Deirdre Mulligan (UC Berkeley)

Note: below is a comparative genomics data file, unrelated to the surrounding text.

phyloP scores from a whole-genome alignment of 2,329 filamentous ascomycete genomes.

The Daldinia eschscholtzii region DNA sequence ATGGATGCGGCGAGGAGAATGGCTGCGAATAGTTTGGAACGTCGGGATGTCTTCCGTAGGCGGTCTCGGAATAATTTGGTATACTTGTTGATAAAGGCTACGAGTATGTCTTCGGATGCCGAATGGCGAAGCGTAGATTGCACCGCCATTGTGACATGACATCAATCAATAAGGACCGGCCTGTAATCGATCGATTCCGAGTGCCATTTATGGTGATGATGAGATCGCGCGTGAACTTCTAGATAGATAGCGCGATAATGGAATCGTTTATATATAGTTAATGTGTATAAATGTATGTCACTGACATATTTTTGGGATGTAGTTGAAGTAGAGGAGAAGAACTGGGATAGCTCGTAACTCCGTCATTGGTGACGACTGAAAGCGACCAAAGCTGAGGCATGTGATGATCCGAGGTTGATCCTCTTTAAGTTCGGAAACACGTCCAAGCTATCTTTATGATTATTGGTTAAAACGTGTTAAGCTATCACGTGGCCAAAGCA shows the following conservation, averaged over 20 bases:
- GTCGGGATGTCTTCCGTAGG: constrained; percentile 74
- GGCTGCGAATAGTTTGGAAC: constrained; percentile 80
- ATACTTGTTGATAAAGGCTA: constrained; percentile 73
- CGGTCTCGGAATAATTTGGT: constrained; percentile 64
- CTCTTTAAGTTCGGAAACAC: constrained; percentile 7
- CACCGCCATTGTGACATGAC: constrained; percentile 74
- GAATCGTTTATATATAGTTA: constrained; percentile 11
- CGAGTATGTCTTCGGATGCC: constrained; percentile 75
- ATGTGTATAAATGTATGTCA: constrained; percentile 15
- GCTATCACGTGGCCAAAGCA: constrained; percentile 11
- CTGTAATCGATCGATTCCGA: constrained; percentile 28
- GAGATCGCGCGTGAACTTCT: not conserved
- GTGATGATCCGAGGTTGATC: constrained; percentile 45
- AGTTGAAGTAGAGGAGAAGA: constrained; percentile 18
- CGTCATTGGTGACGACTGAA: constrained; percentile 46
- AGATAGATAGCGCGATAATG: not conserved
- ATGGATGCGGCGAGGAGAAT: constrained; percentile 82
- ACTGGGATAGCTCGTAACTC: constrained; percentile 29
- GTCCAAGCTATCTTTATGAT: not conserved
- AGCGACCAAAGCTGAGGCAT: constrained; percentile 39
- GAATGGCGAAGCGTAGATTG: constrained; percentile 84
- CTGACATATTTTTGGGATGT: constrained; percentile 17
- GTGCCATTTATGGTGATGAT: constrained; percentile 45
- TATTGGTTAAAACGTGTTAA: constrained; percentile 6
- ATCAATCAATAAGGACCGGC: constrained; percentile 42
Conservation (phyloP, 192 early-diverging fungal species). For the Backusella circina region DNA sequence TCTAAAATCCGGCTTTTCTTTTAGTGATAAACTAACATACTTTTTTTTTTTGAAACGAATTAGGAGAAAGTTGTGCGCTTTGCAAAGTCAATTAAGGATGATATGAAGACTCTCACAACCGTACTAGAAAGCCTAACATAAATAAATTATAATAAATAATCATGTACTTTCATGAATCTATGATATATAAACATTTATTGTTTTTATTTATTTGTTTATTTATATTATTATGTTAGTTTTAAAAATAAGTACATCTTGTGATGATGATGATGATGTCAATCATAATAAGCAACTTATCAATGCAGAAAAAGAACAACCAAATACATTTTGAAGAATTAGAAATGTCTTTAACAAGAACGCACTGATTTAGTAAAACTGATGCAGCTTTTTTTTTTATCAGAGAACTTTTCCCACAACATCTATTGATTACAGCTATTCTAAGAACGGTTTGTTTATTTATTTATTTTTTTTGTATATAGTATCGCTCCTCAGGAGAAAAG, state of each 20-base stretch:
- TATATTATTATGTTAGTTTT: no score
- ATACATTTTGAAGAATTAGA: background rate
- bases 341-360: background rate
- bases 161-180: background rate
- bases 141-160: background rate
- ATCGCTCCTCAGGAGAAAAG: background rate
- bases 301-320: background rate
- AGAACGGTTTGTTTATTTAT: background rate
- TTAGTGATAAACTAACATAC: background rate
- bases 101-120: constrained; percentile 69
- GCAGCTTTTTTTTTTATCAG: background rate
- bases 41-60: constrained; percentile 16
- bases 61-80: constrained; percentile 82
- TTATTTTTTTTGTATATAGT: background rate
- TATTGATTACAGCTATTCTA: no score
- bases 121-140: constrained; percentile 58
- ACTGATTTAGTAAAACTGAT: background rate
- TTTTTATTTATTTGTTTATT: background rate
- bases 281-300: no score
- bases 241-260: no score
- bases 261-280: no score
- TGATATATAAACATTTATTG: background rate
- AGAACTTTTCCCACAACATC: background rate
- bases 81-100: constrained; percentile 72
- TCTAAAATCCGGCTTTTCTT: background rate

At every level of government, officials contract for technical systems that employ machine learning?systems that perform tasks without using explicit instructions, relying on patterns and inference instead. These systems frequently displace discretion previously exercised by policymakers or individual front-end government employees with an opaque logic that bears no resemblance to the reasoning processes of agency personnel. However, because agencies acquire these systems through government procurement processes, they, and the public, have little input into?or even knowledge about?their design, or how well that design aligns with public goals and values. In this talk I explain the ways that the decisions about goals, values, risk, certainty, and the elimination of case-by-case discretion inherent in machine-learning system design make policy; how the use of procurement to manage their adoption undermines appropriate attention to these embedded policies; and, draw on administrative law to argue that when system design embeds policies the government must use processes that address technocratic concerns about the informed application of expertise, and democratic concerns about political accountability. Specifically, I describe specific ways that the policy choices embedded in machine learning system design today fail the prohibition against arbitrary and capricious agency action absent a reasoned decision making process that both enlists the expertise necessary for reasoned deliberation about such choices and makes visible the political choices being made. I conclude by sketching out options for bringing necessary technical expertise and political visibility into government processes for adopting machine learning systems through a mix of institutional and engineering design solutions.